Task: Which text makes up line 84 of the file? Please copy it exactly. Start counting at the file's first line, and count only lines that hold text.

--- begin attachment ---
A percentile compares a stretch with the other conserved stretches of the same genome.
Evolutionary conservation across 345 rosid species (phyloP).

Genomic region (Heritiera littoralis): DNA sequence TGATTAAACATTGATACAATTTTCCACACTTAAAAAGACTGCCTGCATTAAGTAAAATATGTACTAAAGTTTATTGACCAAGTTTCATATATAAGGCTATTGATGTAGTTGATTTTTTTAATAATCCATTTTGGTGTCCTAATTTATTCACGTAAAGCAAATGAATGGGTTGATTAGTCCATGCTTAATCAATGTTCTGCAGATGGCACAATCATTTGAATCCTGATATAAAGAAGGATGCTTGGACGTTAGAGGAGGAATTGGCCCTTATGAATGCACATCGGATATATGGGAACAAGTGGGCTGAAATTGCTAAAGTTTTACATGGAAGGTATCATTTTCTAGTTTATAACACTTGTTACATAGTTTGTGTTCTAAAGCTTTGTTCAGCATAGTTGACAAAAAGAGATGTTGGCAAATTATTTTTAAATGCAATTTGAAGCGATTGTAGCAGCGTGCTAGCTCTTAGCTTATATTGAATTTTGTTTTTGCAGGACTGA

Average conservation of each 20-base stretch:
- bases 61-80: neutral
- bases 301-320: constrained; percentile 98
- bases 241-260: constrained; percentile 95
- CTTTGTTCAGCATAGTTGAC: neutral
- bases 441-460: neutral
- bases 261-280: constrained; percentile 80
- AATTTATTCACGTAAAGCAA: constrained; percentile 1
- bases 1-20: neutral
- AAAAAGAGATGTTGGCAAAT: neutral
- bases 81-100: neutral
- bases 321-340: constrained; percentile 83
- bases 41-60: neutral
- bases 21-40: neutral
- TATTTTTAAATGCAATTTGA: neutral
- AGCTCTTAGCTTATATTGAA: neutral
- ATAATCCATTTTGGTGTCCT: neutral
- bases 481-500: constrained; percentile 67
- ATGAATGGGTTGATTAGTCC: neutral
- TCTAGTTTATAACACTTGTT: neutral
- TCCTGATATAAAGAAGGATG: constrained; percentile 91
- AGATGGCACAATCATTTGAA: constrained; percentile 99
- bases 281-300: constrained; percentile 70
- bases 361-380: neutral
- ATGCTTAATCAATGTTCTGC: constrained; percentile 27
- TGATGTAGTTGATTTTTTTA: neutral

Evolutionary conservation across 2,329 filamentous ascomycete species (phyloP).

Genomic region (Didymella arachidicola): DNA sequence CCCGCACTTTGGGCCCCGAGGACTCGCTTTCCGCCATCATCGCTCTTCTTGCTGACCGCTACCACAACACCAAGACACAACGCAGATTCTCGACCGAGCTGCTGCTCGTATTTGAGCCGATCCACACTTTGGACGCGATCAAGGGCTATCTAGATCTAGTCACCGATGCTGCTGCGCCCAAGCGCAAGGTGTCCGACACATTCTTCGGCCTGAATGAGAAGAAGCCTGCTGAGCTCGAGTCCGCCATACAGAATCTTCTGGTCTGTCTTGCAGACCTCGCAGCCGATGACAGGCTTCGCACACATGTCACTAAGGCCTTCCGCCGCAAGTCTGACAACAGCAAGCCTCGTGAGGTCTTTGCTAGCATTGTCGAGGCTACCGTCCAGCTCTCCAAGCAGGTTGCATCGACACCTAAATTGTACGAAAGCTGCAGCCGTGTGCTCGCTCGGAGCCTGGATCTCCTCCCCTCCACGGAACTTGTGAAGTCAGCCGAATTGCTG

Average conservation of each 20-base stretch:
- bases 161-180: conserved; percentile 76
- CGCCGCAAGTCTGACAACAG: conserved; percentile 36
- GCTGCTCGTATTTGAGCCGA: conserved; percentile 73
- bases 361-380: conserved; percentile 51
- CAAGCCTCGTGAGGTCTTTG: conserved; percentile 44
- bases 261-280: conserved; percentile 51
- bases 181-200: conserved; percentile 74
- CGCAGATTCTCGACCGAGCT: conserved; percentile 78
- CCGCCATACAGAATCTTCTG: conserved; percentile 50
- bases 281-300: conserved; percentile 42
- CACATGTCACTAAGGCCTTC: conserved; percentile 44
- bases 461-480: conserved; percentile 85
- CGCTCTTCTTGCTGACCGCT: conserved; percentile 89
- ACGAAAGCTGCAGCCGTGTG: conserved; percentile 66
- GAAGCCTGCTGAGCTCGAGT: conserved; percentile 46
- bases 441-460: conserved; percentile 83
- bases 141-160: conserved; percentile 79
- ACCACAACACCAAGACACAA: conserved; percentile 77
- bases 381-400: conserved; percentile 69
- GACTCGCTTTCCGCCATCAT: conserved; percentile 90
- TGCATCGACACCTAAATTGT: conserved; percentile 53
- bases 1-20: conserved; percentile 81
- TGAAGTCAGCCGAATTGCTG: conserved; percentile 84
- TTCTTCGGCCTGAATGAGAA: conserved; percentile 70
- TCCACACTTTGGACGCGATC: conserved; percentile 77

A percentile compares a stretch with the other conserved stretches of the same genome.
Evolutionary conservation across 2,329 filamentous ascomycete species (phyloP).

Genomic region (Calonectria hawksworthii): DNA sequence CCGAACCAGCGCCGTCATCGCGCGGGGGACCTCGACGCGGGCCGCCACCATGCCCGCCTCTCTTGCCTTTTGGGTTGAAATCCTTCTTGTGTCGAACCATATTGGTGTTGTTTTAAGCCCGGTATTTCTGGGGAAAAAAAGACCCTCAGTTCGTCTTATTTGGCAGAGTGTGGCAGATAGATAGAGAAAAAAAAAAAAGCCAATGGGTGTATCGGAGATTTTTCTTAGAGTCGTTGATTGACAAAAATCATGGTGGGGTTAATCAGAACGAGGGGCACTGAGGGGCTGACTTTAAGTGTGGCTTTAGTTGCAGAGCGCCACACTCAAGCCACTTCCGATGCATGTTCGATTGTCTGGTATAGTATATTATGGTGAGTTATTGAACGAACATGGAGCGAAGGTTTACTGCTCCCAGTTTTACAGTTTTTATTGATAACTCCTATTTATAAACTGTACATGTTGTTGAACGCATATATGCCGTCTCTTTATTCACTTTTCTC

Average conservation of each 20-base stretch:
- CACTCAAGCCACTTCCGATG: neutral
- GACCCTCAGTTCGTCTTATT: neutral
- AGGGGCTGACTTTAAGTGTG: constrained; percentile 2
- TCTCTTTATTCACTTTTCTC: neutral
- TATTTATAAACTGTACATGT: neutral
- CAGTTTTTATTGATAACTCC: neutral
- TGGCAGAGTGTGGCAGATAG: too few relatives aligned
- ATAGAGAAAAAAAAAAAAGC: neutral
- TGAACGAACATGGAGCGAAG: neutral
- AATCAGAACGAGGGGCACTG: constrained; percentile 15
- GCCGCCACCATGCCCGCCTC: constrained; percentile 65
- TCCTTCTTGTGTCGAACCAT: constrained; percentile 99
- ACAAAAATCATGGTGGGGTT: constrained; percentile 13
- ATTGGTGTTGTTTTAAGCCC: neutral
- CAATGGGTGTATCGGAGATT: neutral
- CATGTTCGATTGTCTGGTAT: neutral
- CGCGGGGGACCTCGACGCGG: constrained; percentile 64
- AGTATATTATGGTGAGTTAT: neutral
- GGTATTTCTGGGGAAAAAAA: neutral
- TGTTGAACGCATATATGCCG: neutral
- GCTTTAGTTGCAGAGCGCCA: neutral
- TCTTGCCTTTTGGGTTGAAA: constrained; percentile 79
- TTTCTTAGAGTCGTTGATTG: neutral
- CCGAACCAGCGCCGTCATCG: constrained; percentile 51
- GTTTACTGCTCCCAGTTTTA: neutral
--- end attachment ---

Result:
- TTTCTTAGAGTCGTTGATTG: neutral